(Fresno Bee file photo. Sign for house for sale in the Fresno High area.)
The California Association of Realtors has some good news and bad news to report.
The good news is that home prices continue to rise or at least remain stable. But the bad news is that the rise in home price continues to drive home affordability down in Fresno and other central San Joaquin Valley counties.
In Fresno County, 56% of prospective homebuyers could afford a median-priced single-family house compared to 61% during the second quarter of the year, the association said in its third quarter report released last week.
Last year at the same time, affordability was much higher at 69%.
A Fresno buyer would have to earn $37,920 a year to afford a median-priced home at $184,550.
Home affordability levels have also fallen in other Valley counties. About 62% of the buyers in Kings and Madera counties could afford to buy a home compared to 70% and 71% during the second quarter, respectively. In Tulare County, 61% of the buyers could qualify compared to 66% the previous quarter.
Even with the declines, the Valley still remains one of the most affordable areas statewide to buy a home.
Only 15% of the buyers in San Mateo could afford to buy a home and 16% in San Francisco. In the Sacramento area, 50% of the homebuyers could buy while 35% of the buyers in Los Angeles could afford a home.
A reader wrote to me about my Sunday story on the rehabilitation of Yosemite National Parks’ Mariposa
Grove, expressing disappointment about the lack of wheelchair access.
“Again, the Yosemite restoration program is NOT for people. For the last decades, the environmentalists have ruined
the pleasure of Yosemite for the public. Now the grove will be RUINED for those who cannot walk. We are disgusted.”
The story was mainly about nature, the removal of paved roads and generally a reduction in the human footprtint around magnificent giant sequoias.
I am sorry I did not find room to simply say that the plan provides “universal accessibility.” For some readers, I missed a key part of the story.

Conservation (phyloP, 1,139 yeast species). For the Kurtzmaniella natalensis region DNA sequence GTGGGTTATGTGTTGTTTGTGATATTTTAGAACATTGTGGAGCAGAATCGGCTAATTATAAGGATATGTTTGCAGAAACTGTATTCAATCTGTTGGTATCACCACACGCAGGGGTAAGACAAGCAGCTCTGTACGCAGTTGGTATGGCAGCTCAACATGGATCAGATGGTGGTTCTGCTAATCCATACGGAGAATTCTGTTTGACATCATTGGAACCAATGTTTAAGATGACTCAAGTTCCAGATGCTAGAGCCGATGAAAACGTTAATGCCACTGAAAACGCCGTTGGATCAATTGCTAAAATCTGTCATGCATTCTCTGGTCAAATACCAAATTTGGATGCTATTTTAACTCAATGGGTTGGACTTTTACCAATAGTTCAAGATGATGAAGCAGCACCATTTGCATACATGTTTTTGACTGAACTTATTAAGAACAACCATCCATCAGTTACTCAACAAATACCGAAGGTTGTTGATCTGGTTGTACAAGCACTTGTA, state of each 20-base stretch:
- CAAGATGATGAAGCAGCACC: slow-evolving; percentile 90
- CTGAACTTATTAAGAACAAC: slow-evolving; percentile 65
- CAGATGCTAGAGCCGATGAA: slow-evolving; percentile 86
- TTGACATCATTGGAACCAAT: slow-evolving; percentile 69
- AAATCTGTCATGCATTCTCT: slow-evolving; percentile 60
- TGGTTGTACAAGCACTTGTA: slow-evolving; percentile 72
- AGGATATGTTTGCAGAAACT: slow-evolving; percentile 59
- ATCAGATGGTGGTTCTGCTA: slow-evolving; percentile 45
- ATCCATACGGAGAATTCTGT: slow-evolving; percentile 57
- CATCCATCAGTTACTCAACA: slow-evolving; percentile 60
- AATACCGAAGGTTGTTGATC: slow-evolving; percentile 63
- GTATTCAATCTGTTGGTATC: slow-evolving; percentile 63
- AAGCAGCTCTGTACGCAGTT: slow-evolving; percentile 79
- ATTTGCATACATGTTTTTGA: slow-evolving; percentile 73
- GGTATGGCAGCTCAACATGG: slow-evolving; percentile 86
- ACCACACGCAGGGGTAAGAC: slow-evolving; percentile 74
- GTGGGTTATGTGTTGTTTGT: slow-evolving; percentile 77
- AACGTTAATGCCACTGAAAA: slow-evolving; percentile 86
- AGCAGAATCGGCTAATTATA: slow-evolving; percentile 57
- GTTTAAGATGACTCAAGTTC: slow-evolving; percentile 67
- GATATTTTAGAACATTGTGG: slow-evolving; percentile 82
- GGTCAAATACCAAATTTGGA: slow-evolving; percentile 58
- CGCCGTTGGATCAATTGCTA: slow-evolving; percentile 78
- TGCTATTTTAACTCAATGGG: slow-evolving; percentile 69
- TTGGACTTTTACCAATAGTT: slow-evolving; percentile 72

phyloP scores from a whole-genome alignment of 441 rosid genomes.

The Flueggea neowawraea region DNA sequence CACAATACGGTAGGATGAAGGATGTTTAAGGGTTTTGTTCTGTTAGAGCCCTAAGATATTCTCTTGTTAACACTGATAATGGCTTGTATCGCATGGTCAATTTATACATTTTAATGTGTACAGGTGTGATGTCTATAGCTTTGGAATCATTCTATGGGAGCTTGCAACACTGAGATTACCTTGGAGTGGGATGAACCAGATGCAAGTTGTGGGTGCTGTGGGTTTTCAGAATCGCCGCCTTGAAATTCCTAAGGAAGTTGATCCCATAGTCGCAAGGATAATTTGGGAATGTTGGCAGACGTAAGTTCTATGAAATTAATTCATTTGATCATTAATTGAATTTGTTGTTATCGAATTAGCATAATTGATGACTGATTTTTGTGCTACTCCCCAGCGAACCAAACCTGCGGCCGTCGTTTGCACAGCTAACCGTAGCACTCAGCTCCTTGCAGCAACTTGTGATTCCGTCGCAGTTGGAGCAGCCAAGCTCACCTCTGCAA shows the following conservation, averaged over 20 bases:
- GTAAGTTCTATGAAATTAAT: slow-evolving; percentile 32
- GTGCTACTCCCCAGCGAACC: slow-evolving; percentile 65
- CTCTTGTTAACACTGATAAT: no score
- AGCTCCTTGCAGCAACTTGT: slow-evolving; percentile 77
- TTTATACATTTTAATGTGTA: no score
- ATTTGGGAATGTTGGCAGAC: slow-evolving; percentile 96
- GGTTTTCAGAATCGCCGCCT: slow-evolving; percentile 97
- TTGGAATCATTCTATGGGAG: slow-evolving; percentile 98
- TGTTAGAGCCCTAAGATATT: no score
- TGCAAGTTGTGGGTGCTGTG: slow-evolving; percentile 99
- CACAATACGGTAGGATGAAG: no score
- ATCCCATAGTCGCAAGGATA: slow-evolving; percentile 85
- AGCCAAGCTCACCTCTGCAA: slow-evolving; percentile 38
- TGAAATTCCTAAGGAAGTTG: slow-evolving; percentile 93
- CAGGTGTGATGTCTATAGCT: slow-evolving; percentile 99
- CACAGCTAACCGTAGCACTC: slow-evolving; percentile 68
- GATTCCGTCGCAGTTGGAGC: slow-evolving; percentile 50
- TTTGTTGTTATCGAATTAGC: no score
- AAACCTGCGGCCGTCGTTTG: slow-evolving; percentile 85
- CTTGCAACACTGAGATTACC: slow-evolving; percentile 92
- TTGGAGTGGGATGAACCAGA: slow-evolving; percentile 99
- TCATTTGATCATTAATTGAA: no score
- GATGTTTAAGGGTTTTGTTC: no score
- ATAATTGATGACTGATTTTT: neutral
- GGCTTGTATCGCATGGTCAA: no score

Park leaders will make accommodations, such as parking areas, for people who have mobility issues, according to the plan. Here’s a quote:
“Visitors with vehicles displaying accessible parking placards or NPS service vehicles would drive through the lower Grove area to the Grizzly Giant. Several pullouts would be installed to allow these visitors to stop and view individual sequoias or groups of sequoias such as the Bachelor and Three Graces.
“Accessible parking spaces would be available at the lower Grove area and Grizzly Giant for visitors with accessible
parking placards, and the existing vault toilet would be relocated to the Grizzly Giant parking area. The
shuttle originating at the South Entrance would continue to be available to visitors with limited mobility.”
In other words, the plan attempts to address the needs of people who have range of limited mobility issues,
including wheelchairs. I urge anyone who has further doubts or concerns to read the plan and contact Yosemite.
A San Francisco Giants coach will be in Fresno on Saturday to help the Fresno Association of Realtors boogie down and raise money for a newly established foundation that will help students and Realtors expand their education.
Tim Flannery, the Giants’ third-base coach, and the Lunatic Fringe will play folk and bluegrass music at the Fresno County Sportsmen’s Club where the association and its Affiliates Foundation will hold their biggest fundraising event of the year.